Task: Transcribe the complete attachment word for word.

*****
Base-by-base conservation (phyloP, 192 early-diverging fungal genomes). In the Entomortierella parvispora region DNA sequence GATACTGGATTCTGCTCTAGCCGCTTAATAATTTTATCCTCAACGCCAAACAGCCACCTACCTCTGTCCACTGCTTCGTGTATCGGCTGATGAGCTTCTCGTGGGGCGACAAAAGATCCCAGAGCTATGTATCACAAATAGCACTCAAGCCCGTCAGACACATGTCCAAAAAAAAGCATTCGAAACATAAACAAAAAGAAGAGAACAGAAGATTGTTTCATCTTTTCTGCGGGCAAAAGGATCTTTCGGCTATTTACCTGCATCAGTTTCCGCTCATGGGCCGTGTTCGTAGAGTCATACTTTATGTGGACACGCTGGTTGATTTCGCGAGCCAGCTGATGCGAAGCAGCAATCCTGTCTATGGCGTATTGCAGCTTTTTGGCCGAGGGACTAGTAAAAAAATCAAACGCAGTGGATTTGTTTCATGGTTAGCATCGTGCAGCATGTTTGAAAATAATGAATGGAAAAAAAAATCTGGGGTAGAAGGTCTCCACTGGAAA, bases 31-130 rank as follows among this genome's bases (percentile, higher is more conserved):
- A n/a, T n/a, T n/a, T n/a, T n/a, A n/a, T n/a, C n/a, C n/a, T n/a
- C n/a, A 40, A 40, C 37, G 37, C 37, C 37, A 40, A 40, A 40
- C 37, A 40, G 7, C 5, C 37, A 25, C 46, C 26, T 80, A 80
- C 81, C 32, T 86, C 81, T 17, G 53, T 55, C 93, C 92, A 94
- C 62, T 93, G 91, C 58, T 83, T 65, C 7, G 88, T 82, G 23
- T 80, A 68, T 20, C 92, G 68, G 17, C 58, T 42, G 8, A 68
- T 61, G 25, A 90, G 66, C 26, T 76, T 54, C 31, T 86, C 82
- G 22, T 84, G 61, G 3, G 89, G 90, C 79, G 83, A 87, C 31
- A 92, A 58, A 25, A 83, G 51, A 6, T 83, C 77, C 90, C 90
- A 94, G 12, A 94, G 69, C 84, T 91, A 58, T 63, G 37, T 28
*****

Base-by-base conservation (phyloP, 192 early-diverging fungal genomes). In the Entomortierella parvispora region DNA sequence GATACTGGATTCTGCTCTAGCCGCTTAATAATTTTATCCTCAACGCCAAACAGCCACCTACCTCTGTCCACTGCTTCGTGTATCGGCTGATGAGCTTCTCGTGGGGCGACAAAAGATCCCAGAGCTATGTATCACAAATAGCACTCAAGCCCGTCAGACACATGTCCAAAAAAAAGCATTCGAAACATAAACAAAAAGAAGAGAACAGAAGATTGTTTCATCTTTTCTGCGGGCAAAAGGATCTTTCGGCTATTTACCTGCATCAGTTTCCGCTCATGGGCCGTGTTCGTAGAGTCATACTTTATGTGGACACGCTGGTTGATTTCGCGAGCCAGCTGATGCGAAGCAGCAATCCTGTCTATGGCGTATTGCAGCTTTTTGGCCGAGGGACTAGTAAAAAAATCAAACGCAGTGGATTTGTTTCATGGTTAGCATCGTGCAGCATGTTTGAAAATAATGAATGGAAAAAAAAATCTGGGGTAGAAGGTCTCCACTGGAAA, bases 31-130 rank as follows among this genome's bases (percentile, higher is more conserved):
- A n/a, T n/a, T n/a, T n/a, T n/a, A n/a, T n/a, C n/a, C n/a, T n/a
- C n/a, A 40, A 40, C 37, G 37, C 37, C 37, A 40, A 40, A 40
- C 37, A 40, G 7, C 5, C 37, A 25, C 46, C 26, T 80, A 80
- C 81, C 32, T 86, C 81, T 17, G 53, T 55, C 93, C 92, A 94
- C 62, T 93, G 91, C 58, T 83, T 65, C 7, G 88, T 82, G 23
- T 80, A 68, T 20, C 92, G 68, G 17, C 58, T 42, G 8, A 68
- T 61, G 25, A 90, G 66, C 26, T 76, T 54, C 31, T 86, C 82
- G 22, T 84, G 61, G 3, G 89, G 90, C 79, G 83, A 87, C 31
- A 92, A 58, A 25, A 83, G 51, A 6, T 83, C 77, C 90, C 90
- A 94, G 12, A 94, G 69, C 84, T 91, A 58, T 63, G 37, T 28